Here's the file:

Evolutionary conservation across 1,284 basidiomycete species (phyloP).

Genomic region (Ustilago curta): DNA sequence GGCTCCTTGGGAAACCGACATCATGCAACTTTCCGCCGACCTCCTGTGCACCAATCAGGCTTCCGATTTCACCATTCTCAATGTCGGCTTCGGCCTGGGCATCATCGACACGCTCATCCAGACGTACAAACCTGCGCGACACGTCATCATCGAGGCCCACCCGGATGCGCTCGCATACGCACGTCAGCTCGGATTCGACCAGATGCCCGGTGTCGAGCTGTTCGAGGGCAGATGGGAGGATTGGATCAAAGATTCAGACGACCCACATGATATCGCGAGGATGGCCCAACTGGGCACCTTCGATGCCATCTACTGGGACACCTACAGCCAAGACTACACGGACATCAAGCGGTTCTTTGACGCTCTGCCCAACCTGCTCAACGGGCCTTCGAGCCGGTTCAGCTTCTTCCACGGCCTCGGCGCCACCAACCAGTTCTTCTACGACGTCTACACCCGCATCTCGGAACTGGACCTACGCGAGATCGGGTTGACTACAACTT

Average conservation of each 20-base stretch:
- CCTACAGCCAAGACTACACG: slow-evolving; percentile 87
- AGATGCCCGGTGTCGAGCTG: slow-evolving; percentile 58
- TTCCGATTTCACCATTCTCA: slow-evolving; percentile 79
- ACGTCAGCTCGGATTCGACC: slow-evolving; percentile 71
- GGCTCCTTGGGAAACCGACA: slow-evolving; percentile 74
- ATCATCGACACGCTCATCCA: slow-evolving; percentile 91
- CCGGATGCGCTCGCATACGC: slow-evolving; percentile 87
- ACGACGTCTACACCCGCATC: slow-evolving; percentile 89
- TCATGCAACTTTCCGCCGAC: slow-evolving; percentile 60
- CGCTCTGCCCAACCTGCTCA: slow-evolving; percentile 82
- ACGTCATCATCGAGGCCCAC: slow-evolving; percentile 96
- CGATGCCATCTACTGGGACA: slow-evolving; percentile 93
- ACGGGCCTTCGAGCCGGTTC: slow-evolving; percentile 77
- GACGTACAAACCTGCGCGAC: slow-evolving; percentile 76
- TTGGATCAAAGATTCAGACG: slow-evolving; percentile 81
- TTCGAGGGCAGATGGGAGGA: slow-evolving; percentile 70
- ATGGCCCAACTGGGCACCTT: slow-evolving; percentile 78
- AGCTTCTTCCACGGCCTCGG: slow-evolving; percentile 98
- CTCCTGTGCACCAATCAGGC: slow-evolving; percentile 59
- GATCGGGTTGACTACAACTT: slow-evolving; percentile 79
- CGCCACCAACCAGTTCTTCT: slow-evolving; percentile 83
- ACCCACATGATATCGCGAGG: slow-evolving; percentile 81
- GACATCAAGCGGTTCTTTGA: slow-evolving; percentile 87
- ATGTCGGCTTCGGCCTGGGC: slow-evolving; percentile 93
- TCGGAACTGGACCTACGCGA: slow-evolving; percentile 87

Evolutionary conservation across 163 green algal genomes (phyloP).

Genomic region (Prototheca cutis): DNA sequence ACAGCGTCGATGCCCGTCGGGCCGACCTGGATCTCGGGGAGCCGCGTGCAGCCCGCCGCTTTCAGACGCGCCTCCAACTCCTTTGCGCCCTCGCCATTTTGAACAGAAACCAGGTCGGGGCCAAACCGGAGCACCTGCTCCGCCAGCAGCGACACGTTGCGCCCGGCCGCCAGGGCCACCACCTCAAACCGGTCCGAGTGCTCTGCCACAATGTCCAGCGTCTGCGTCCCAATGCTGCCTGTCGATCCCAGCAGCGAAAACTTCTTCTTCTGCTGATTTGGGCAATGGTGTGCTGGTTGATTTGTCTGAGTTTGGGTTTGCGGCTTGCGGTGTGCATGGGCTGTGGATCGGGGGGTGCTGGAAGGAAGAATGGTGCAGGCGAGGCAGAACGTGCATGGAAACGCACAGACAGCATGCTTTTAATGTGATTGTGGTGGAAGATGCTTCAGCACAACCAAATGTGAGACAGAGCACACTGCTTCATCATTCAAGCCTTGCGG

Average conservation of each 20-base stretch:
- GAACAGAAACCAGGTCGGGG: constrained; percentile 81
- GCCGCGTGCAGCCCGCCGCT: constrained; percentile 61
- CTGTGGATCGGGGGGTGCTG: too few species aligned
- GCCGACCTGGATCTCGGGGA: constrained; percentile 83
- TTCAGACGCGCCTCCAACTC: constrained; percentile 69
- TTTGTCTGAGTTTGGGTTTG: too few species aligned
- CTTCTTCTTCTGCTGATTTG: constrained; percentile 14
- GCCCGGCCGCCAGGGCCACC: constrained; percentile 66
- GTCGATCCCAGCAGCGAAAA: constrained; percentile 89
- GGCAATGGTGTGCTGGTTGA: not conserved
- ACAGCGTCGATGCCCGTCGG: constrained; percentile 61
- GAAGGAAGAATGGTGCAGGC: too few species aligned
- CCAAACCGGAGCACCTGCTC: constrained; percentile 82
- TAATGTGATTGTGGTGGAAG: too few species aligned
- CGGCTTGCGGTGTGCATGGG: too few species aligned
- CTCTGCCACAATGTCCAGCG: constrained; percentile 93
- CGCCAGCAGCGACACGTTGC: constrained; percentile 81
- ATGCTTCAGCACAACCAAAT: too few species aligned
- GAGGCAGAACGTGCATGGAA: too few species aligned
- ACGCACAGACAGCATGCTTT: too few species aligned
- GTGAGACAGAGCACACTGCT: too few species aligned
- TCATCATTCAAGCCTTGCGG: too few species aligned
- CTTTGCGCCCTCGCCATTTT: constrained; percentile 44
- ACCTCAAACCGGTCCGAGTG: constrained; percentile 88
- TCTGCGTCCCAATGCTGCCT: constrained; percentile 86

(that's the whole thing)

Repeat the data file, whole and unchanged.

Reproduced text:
Evolutionary conservation across 1,284 basidiomycete species (phyloP).

Genomic region (Ustilago curta): DNA sequence GGCTCCTTGGGAAACCGACATCATGCAACTTTCCGCCGACCTCCTGTGCACCAATCAGGCTTCCGATTTCACCATTCTCAATGTCGGCTTCGGCCTGGGCATCATCGACACGCTCATCCAGACGTACAAACCTGCGCGACACGTCATCATCGAGGCCCACCCGGATGCGCTCGCATACGCACGTCAGCTCGGATTCGACCAGATGCCCGGTGTCGAGCTGTTCGAGGGCAGATGGGAGGATTGGATCAAAGATTCAGACGACCCACATGATATCGCGAGGATGGCCCAACTGGGCACCTTCGATGCCATCTACTGGGACACCTACAGCCAAGACTACACGGACATCAAGCGGTTCTTTGACGCTCTGCCCAACCTGCTCAACGGGCCTTCGAGCCGGTTCAGCTTCTTCCACGGCCTCGGCGCCACCAACCAGTTCTTCTACGACGTCTACACCCGCATCTCGGAACTGGACCTACGCGAGATCGGGTTGACTACAACTT

Average conservation of each 20-base stretch:
- CCTACAGCCAAGACTACACG: slow-evolving; percentile 87
- AGATGCCCGGTGTCGAGCTG: slow-evolving; percentile 58
- TTCCGATTTCACCATTCTCA: slow-evolving; percentile 79
- ACGTCAGCTCGGATTCGACC: slow-evolving; percentile 71
- GGCTCCTTGGGAAACCGACA: slow-evolving; percentile 74
- ATCATCGACACGCTCATCCA: slow-evolving; percentile 91
- CCGGATGCGCTCGCATACGC: slow-evolving; percentile 87
- ACGACGTCTACACCCGCATC: slow-evolving; percentile 89
- TCATGCAACTTTCCGCCGAC: slow-evolving; percentile 60
- CGCTCTGCCCAACCTGCTCA: slow-evolving; percentile 82
- ACGTCATCATCGAGGCCCAC: slow-evolving; percentile 96
- CGATGCCATCTACTGGGACA: slow-evolving; percentile 93
- ACGGGCCTTCGAGCCGGTTC: slow-evolving; percentile 77
- GACGTACAAACCTGCGCGAC: slow-evolving; percentile 76
- TTGGATCAAAGATTCAGACG: slow-evolving; percentile 81
- TTCGAGGGCAGATGGGAGGA: slow-evolving; percentile 70
- ATGGCCCAACTGGGCACCTT: slow-evolving; percentile 78
- AGCTTCTTCCACGGCCTCGG: slow-evolving; percentile 98
- CTCCTGTGCACCAATCAGGC: slow-evolving; percentile 59
- GATCGGGTTGACTACAACTT: slow-evolving; percentile 79
- CGCCACCAACCAGTTCTTCT: slow-evolving; percentile 83
- ACCCACATGATATCGCGAGG: slow-evolving; percentile 81
- GACATCAAGCGGTTCTTTGA: slow-evolving; percentile 87
- ATGTCGGCTTCGGCCTGGGC: slow-evolving; percentile 93
- TCGGAACTGGACCTACGCGA: slow-evolving; percentile 87

Evolutionary conservation across 163 green algal genomes (phyloP).

Genomic region (Prototheca cutis): DNA sequence ACAGCGTCGATGCCCGTCGGGCCGACCTGGATCTCGGGGAGCCGCGTGCAGCCCGCCGCTTTCAGACGCGCCTCCAACTCCTTTGCGCCCTCGCCATTTTGAACAGAAACCAGGTCGGGGCCAAACCGGAGCACCTGCTCCGCCAGCAGCGACACGTTGCGCCCGGCCGCCAGGGCCACCACCTCAAACCGGTCCGAGTGCTCTGCCACAATGTCCAGCGTCTGCGTCCCAATGCTGCCTGTCGATCCCAGCAGCGAAAACTTCTTCTTCTGCTGATTTGGGCAATGGTGTGCTGGTTGATTTGTCTGAGTTTGGGTTTGCGGCTTGCGGTGTGCATGGGCTGTGGATCGGGGGGTGCTGGAAGGAAGAATGGTGCAGGCGAGGCAGAACGTGCATGGAAACGCACAGACAGCATGCTTTTAATGTGATTGTGGTGGAAGATGCTTCAGCACAACCAAATGTGAGACAGAGCACACTGCTTCATCATTCAAGCCTTGCGG

Average conservation of each 20-base stretch:
- GAACAGAAACCAGGTCGGGG: constrained; percentile 81
- GCCGCGTGCAGCCCGCCGCT: constrained; percentile 61
- CTGTGGATCGGGGGGTGCTG: too few species aligned
- GCCGACCTGGATCTCGGGGA: constrained; percentile 83
- TTCAGACGCGCCTCCAACTC: constrained; percentile 69
- TTTGTCTGAGTTTGGGTTTG: too few species aligned
- CTTCTTCTTCTGCTGATTTG: constrained; percentile 14
- GCCCGGCCGCCAGGGCCACC: constrained; percentile 66
- GTCGATCCCAGCAGCGAAAA: constrained; percentile 89
- GGCAATGGTGTGCTGGTTGA: not conserved
- ACAGCGTCGATGCCCGTCGG: constrained; percentile 61
- GAAGGAAGAATGGTGCAGGC: too few species aligned
- CCAAACCGGAGCACCTGCTC: constrained; percentile 82
- TAATGTGATTGTGGTGGAAG: too few species aligned
- CGGCTTGCGGTGTGCATGGG: too few species aligned
- CTCTGCCACAATGTCCAGCG: constrained; percentile 93
- CGCCAGCAGCGACACGTTGC: constrained; percentile 81
- ATGCTTCAGCACAACCAAAT: too few species aligned
- GAGGCAGAACGTGCATGGAA: too few species aligned
- ACGCACAGACAGCATGCTTT: too few species aligned
- GTGAGACAGAGCACACTGCT: too few species aligned
- TCATCATTCAAGCCTTGCGG: too few species aligned
- CTTTGCGCCCTCGCCATTTT: constrained; percentile 44
- ACCTCAAACCGGTCCGAGTG: constrained; percentile 88
- TCTGCGTCCCAATGCTGCCT: constrained; percentile 86